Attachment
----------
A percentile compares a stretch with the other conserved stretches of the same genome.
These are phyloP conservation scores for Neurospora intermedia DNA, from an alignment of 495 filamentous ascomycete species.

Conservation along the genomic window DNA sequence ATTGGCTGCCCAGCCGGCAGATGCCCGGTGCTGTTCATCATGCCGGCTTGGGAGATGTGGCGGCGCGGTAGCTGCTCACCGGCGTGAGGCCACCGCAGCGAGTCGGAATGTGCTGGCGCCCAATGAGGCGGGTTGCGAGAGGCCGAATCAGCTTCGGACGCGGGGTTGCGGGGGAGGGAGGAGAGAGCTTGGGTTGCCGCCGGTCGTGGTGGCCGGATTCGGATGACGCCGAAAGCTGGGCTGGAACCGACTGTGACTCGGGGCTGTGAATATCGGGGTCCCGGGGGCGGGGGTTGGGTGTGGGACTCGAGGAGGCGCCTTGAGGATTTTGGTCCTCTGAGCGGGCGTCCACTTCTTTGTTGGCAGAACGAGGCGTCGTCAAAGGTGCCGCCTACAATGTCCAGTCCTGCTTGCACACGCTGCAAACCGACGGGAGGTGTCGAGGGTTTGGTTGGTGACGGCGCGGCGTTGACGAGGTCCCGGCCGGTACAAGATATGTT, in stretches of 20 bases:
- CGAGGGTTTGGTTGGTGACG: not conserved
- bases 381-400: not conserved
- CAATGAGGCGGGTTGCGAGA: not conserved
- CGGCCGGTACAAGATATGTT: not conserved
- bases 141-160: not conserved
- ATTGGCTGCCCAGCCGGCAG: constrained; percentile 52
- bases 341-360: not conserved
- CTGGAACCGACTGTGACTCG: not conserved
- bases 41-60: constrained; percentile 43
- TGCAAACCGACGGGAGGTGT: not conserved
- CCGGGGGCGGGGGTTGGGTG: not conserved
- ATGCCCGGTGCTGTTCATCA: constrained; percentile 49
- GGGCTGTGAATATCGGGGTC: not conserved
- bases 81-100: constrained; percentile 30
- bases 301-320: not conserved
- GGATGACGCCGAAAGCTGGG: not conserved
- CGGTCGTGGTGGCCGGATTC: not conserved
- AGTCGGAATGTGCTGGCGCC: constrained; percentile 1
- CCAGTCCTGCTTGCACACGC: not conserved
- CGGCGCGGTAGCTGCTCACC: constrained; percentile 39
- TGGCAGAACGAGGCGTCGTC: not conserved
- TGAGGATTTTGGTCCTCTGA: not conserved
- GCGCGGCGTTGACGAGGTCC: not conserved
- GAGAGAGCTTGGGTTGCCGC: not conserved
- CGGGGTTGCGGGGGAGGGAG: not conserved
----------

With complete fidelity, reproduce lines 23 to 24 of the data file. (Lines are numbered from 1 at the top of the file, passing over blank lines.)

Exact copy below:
- CGGCGCGGTAGCTGCTCACC: constrained; percentile 39
- TGGCAGAACGAGGCGTCGTC: not conserved